Don’t be the author with bookmarks, pins, postcards, badge flags, etc. Don’t launch into your spiel at the first chance you get. Let your conversations grow organically – you’d be impressed by how many people give you a chance to sell yourself to them in the course of a normal conversation. But don’t have a stump speech: I once approached an author just to speak briefly with them. They gave me a stump speech that lasted 30 minutes and had nothing to do with the one question I wanted to ask them.
5. Partake, Eat, Drink, Be Merry
Some pros show up for their panels and then go hide away in their room. No fun for the fans. Go to the room parties and chat with people. Dance to the bad music, wear a costume, if you get invited to role play or play Cards Against Humanity, do it. People are much more likely to buy a book from a ‘cool guy’ that chatted with them and added to the fun than someone that did a great reading.
6. Don’t Worry That Much
You’ll screw up. You will, just accept that you will do a reading to a room that hates it, or your funny panel gets no laughs. People will forgive you.
7. Be Creative
I said something would go wrong. Your projector doesn’t work. Your reading room has no chairs.. Your computer has just died a sparky death, taking your reading with it. You have some choices: panic, or creative. Think like a kindergarten teacher: No projector? Walk around with the laptop, giving everyone a chance to see the image. No chairs? Well, blast-from-the-past people, guess we’re sitting criss-cross applesauce. Sparky death?  Time for a quite change of panel topic (I highly recommend asking the crowd what they REALLY want to talk about in this situation. I’ve been dragged on great tangents over the years, and people really seem to enjoy it.)
This all might seem like common sense, but it can be hard to juggle on the fly. Always count to three before responding if you feel completely overwhelmed. A great phrase to learn is “Please give me a second to catch my bearings.” It works like a charm. You’ll always come across better after a deep breath anyway. Makes the voice more resonant.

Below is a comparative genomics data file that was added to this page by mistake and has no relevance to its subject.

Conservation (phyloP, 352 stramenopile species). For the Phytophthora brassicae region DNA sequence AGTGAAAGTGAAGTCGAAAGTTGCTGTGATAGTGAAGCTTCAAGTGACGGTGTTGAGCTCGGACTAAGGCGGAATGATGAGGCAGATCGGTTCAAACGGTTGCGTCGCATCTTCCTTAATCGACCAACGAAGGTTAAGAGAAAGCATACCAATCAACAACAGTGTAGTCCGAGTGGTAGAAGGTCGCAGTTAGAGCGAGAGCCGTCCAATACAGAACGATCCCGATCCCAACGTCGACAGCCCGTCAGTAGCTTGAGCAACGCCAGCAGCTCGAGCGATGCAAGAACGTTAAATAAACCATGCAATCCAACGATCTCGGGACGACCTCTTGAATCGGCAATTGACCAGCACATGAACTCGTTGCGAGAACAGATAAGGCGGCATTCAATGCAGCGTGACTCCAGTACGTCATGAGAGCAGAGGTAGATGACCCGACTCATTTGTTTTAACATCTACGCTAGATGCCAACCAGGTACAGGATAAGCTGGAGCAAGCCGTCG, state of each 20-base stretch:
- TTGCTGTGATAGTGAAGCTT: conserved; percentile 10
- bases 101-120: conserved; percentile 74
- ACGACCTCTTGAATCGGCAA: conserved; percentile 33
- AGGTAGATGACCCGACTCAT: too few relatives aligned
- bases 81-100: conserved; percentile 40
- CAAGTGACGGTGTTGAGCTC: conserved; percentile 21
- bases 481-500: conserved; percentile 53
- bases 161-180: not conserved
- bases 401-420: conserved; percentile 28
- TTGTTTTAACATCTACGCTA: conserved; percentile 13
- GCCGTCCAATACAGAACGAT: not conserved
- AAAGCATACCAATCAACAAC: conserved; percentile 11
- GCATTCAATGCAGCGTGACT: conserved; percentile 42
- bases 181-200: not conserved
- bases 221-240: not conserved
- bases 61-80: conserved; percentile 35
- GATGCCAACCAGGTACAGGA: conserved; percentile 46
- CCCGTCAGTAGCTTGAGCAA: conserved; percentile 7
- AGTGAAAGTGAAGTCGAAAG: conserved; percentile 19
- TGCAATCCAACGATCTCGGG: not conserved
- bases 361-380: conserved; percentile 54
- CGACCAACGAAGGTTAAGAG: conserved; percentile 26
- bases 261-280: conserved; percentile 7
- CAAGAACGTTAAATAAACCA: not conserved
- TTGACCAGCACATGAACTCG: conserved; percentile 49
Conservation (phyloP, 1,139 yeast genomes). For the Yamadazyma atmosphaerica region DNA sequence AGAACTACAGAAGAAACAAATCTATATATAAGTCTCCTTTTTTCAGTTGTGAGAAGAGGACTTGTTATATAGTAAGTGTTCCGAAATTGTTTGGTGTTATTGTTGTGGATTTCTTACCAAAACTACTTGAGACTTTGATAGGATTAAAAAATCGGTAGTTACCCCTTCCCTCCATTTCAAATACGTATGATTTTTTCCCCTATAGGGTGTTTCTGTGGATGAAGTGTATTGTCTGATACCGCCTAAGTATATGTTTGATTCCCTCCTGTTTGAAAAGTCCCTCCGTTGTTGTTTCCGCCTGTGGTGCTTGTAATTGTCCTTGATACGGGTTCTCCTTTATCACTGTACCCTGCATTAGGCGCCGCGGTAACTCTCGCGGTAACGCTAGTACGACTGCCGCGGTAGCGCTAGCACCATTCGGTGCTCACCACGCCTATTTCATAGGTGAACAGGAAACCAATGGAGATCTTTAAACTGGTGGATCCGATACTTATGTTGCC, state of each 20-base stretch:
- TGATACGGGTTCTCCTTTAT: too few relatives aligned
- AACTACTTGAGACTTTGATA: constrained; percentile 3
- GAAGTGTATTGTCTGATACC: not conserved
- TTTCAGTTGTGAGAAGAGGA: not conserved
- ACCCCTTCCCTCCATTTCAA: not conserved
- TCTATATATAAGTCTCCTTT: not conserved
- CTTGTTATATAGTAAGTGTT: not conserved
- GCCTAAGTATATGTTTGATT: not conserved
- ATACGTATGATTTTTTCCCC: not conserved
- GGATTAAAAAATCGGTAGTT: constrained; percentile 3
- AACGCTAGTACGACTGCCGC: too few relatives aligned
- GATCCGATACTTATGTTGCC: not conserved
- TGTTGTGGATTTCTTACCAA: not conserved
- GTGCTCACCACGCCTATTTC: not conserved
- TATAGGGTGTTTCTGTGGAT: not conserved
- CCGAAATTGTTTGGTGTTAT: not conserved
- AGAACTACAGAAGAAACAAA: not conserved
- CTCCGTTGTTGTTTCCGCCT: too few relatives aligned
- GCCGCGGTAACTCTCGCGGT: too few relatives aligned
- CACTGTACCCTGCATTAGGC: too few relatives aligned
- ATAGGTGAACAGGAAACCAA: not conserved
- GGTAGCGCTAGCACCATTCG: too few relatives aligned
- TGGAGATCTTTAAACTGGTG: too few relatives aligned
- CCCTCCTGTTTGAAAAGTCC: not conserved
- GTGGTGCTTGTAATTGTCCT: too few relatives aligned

In an alternate universe where the twentieth century gave rise to individuals with psychic talents, the Great War ended far differently, and the flow of history led the United States into a losing war with China by the middle of the twenty-first century. The combined submarine navies of Britain, Russia, France, Canada and the United States are holding back an ever more hostile enemy that is intent on winning a war of attrition. A desperate Navy presses antiquated boats into service to supply the main fleet and mans them with the leavings of the Navy’s worst sailors. For Chief Petty Officer Lucius Tagget and his best friend Aaron Fredrickson, it’s their ticket out of naval prison and a chance to clear their names.

What should be an uneventful assignment behind the front lines turns into a nightmare when Aaron is killed in an accident that claims the lives of all the men on his submarine. Terrified of condemning another boat and crew to eternal patrol, the Navy assigns the CPNS Puget Sound a talented seer in hopes of preventing another accident. Instead, that decision changes the entire crew, and ultimately, the entire war.
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Genre - Alternative History
Rating - PG-15